Texas Tech also does this. Totally sweet.:horns:
 

XCanadianRagwee

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Originally posted by Bad Mojo
As an out-of-stater for undergraduate in Texas and now medical school in Texas, Texas residency is pretty hard to get. There are different ways to get it. In a nutshell (to the best of my understanding), you can work in Texas for a year w/o ANY schooling. You can buy property in Texas while in school and get it after 1 year. You can marry a Texan and go to school and get it after 1 year. Some Texas schools (UTSW for sure) grant out-of-staters an automatic $1000 scholarship that automatically waives out-of-state tuition. Thank you Southwestern. Hope that helps in some way.

Are you sure about the marry a Texan? I don't think that's right...everythign else is.
 

Gleevec

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Originally posted by DrSal
ok, so "primary-care-focused" does that mean that their clinicals are not varied... or that their students don't get into like specialty residencies..or what?

No, students do whatever they want, there is no limitation or anything like that. But if you look at state schools in general, they tend to produce more primary care physicians. Likely has little to do with being forced to do it, moreso that its just the interest of the students there (and perhaps might be emphasized in curricula, but its by no means limits specialization)
 

OrthoFixation

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Since Texas schools are partially state funded, the maximum out of staters is 10%. Most stats show it is less, around 6-8% or so, with the possible exception of UTSW and Baylor.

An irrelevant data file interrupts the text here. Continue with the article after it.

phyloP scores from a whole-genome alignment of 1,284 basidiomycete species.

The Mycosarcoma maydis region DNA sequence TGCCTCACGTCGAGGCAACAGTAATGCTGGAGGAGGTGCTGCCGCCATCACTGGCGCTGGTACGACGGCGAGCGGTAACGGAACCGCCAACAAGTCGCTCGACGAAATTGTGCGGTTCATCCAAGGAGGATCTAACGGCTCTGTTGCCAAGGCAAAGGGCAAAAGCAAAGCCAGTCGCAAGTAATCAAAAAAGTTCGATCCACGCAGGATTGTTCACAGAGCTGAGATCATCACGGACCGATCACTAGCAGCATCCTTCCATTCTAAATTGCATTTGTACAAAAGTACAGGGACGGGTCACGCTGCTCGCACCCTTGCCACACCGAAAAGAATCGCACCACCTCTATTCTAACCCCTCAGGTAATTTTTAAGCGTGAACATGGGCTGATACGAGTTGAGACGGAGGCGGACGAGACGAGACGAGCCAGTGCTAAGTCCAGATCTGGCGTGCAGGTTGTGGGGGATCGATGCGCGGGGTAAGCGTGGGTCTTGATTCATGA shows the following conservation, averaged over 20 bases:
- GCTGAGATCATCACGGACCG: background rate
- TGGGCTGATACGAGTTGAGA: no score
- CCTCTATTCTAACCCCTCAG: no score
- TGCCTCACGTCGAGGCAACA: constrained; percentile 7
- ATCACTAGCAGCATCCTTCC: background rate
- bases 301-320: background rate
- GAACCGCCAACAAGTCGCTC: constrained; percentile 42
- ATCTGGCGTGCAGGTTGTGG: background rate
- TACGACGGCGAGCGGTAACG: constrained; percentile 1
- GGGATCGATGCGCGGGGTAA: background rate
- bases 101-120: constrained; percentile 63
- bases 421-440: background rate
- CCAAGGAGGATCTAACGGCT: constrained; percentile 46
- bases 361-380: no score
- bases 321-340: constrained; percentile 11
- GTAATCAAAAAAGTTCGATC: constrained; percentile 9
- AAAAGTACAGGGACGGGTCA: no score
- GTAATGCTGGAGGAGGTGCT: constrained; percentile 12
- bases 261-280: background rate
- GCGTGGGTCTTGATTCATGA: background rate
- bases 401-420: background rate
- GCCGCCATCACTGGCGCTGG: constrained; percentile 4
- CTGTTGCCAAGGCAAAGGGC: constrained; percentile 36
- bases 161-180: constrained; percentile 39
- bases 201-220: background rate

Just out of curiosity, how is Baylor not public but receives public funding? Semi-private?
 

ms. a

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Originally posted by OrthoFixation
Just out of curiosity, how is Baylor not public but receives public funding? Semi-private?

I think that part of the reason is that Baylor agrees to cap the number of out-of-staters admitted. It is higher than the public schools, but I think it's still only about 20%.
 

Gleevec

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Originally posted by OrthoFixation
Since Texas schools are partially state funded, the maximum out of staters is 10%. Most stats show it is less, around 6-8% or so, with the possible exception of UTSW and Baylor.

Just out of curiosity, how is Baylor not public but receives public funding? Semi-private?

There's a really long history, but basically Baylor COM moved from Dallas to Houston, and as part of that move, it agreed to get public funding in exchange for capping out-of-staters at around 25%.

There had been talk about Baylor losing state funding due to budget cuts, but the charter had ensured that Baylor's funding is tied to funding at all other TX public medical schools, so any change in tuition policy would have to be statewide.